Some good things came from the Olympic Villages.  The Department was concerned about terrorists so they placed sharpshooters, Counter Assault Teams, (CAT) on the roof tops throughout the village.  Now, most were men sitting on the roofs with a high-powered rifle, equipped with a scope and a radio.  They would sit up there for hours with nothing to do but look for trouble.


They found it looking into the windows of the dorms.  They soon learned which dorms held the women athletes.  Ok, they weren’t exactly peeping toms, but some of the European female athletes are accustomed to walking around naked.  Thank god the Russian and East Germans boycotted these Olympics.  Have you ever seen a naked female East German athlete!  If an officer observed a scantily dressed female athlete, he would radio to his partner on the next rooftop.


The problem came when the first officer tried to pinpoint to the second officer which window to look into.  The dorms were 12 to 15 stories high and 7 to 12 windows wide.  One officer devised a system.  Count down from the top and left to right.  3 down and 2 to the left meant, 3 floors down from the top and 2 to the left.  Brilliant isn’t it.  I’ll bet that officer never promoted, he was bred to be a street cop.  This system was later used and taught at the police academy to locate bad guys.  3 down and 2 to the right, I’ll bet you never read that in the L.A. Times did you.


The nights seemed long due to the lack of radio calls.  The citizens either didn’t call in the chronic noise complaints or our communication division did take them.  Either way we had plenty of time to drive around and wave.  I was lucky, I worked most nights with Chuck, another old timer.  Chuck and I would eat on the hood and use our lunch break to jog.  Eating on the hood meant a Pinks hot dog or some other fast food that we ate on the hood of our police car. A well learned clue, eat after you jog, especially Pinks.  Sometime during the middle of the night we would change into our workout clothes and go for a 3 1/2 mile run.  Chuck carried a 2″ revolver in a sock for protection. Those terrorists are everywhere.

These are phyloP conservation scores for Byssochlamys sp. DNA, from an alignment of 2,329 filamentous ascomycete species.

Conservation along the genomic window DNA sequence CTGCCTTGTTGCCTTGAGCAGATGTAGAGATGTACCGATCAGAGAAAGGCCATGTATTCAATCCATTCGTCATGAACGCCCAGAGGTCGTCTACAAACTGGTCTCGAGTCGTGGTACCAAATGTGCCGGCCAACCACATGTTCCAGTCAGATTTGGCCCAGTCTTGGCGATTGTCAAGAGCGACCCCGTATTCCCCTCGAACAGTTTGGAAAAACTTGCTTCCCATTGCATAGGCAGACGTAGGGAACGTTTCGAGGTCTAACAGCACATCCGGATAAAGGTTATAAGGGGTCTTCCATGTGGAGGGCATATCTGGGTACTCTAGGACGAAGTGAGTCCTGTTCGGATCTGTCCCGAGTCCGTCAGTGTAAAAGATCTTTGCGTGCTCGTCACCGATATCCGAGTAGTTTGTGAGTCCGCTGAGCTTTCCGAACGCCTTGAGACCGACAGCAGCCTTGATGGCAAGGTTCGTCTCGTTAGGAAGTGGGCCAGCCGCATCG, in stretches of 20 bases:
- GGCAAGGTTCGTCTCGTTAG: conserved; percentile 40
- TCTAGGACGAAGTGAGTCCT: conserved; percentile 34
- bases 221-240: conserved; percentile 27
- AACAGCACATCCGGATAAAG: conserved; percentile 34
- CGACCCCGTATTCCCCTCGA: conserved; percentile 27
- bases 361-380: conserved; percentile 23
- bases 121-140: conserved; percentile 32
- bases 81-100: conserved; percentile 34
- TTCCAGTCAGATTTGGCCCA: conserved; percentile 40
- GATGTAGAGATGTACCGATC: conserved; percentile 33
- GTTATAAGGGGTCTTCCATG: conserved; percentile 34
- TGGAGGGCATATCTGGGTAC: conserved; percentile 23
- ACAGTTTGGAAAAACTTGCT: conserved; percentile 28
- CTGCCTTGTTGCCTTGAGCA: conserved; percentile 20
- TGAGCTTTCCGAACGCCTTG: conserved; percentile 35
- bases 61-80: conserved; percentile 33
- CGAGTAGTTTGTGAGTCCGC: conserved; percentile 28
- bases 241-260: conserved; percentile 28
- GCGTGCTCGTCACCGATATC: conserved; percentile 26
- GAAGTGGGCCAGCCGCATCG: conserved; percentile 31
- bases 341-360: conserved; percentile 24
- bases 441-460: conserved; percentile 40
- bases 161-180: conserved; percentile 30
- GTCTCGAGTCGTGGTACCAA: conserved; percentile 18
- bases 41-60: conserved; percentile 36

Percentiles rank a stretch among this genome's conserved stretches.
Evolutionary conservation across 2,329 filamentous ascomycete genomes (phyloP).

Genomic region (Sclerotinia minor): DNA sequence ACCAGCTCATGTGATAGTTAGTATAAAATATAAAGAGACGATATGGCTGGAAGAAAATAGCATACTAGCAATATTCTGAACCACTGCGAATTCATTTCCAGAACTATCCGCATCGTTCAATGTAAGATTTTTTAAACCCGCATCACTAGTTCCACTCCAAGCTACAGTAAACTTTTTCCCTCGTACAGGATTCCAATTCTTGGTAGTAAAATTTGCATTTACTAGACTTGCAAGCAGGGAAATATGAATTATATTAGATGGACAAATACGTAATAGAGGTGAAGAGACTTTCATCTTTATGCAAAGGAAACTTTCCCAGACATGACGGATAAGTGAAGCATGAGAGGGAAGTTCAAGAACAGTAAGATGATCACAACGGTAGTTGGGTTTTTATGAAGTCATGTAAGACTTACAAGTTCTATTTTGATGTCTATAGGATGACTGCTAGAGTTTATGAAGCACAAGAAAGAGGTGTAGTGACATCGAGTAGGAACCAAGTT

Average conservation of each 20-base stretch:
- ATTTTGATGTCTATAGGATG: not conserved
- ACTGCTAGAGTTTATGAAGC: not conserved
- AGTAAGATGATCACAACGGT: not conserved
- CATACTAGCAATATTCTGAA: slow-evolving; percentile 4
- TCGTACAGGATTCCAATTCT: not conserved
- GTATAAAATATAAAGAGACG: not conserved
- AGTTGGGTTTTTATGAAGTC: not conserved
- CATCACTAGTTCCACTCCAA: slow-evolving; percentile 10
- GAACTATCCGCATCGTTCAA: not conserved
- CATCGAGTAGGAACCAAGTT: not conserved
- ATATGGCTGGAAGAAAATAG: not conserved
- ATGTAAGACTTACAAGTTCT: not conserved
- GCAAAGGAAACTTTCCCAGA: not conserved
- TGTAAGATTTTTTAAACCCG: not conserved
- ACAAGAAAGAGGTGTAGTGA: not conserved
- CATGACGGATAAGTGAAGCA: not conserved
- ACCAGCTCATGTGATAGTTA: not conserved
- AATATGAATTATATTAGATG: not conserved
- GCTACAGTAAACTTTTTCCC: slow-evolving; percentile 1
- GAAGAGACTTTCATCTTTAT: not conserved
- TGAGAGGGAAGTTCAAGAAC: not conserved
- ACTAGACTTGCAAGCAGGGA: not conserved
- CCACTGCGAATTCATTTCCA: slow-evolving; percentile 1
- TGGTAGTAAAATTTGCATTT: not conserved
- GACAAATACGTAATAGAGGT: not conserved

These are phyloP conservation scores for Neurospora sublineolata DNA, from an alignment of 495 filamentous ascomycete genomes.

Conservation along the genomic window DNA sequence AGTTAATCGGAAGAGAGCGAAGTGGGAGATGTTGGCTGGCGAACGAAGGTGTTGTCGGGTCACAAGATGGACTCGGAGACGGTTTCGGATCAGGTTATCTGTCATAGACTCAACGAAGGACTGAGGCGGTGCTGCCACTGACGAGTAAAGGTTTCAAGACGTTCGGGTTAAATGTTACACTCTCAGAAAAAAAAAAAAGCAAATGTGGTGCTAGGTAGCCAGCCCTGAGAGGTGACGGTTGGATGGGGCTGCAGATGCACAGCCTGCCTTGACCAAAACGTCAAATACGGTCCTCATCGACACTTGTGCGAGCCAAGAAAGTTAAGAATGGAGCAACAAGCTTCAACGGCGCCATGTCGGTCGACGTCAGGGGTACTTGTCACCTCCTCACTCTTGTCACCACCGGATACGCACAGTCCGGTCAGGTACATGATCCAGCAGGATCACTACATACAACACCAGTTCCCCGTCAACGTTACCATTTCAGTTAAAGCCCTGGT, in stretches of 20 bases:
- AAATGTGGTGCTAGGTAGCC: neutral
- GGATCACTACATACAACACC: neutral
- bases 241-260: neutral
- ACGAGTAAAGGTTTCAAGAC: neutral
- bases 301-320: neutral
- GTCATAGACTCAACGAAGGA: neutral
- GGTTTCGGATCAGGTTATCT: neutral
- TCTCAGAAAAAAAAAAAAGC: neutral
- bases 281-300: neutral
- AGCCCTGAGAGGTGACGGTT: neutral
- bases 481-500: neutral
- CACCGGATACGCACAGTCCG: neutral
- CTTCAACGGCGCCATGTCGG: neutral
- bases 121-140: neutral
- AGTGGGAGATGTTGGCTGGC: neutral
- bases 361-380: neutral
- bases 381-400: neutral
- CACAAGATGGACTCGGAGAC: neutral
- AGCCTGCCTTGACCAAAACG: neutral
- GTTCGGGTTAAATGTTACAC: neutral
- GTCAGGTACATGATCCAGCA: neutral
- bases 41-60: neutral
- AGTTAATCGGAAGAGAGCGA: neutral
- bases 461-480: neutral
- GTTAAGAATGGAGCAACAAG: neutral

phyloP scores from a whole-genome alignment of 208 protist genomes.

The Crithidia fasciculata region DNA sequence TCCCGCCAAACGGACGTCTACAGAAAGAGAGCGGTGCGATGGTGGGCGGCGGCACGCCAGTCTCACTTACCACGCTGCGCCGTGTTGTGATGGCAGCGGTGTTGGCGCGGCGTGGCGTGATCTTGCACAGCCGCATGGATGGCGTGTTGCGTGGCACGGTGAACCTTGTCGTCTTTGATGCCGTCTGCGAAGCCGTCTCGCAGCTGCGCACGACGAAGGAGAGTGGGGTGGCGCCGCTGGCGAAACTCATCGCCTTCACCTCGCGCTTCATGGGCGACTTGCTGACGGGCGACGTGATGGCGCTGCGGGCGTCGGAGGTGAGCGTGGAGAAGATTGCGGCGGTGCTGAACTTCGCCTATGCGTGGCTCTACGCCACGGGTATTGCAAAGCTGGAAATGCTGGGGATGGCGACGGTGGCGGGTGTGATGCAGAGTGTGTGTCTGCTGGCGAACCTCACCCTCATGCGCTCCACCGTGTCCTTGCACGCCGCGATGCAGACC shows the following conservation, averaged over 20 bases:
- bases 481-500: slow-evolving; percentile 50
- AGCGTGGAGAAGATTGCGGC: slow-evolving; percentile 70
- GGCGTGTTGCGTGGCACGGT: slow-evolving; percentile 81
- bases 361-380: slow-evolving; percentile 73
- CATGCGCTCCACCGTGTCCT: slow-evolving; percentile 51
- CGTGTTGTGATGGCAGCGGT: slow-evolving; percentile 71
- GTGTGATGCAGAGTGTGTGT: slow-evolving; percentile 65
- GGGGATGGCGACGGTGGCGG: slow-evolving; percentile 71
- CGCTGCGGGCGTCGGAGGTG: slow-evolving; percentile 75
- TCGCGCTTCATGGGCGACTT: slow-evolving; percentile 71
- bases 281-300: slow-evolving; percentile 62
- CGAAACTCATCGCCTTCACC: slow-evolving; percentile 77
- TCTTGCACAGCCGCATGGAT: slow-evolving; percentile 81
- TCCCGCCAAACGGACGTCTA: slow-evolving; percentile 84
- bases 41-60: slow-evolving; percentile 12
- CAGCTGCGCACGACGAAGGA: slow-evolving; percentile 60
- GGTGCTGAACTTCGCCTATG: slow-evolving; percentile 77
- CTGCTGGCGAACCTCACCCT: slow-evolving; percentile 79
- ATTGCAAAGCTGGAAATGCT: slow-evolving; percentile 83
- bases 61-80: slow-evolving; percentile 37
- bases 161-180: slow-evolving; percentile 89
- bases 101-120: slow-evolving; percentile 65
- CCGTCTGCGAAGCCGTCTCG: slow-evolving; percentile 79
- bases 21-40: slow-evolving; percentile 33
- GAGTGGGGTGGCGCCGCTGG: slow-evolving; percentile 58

We were allotted 1 hour for our lunch break.  One night a Sergeant approached us and said we took 65 minutes for lunch and that wasn’t acceptable. He was another building boy on his way up the chain of command.  We told him we could skip a shower after our run if he wanted, but he decided that 5 minutes was not that big of a problem.


Drunk Drag Queen  photo by
Drunk Drag Queen
photo by

I vividly remember an incident on Santa Monica near Western.  A call came out about a 390/415 women.  That’s drunk and disturbing the peace.  We’re close and respond.  Standing in the middle of Santa Monica in front of Sherries Restaurant is a drunk drag queen.  He has a beer bottle in his hand and is yelling obscenities at everyone.  The restaurant patrons have a free floor show, no cover charge.


I get out of our police car and order him to drop the bottle.  He says something about my family heritage as I approach.  I’m either going to knock the bottle out of his hand or knock him to the ground.  As I get closer I hear a popping noise and see the queen fall to the ground.  Chuck tased him from just behind me.  End of problem.  Chuck had the nick name of “Sparkey.”


The 1984 Los Angeles Olympics were a huge success.  The city made a lot of money, the media praised the LAPD for its handling of the Olympics.  It was a true highlight for the men and women of my police department.


The only dark spot was when a Metro officer, Jimmy Pearson, tried to be a hero by removing a bomb from an athlete’s bus at LAX.  The only problem was that he placed the bomb on the bus to gain attention to himself.


Lean years would follow for the LAPD with the media beating us up until the North Hollywood Bank shootout.  That was when everyone really got to see live on TV what cops do, we run to the gun fire when everyone else is running away.


Olympic Village pin photo by ebay
Olympic Village pin
photo by ebay

Anybody want to buy some Olympic pins?  I found out my dad had collected some.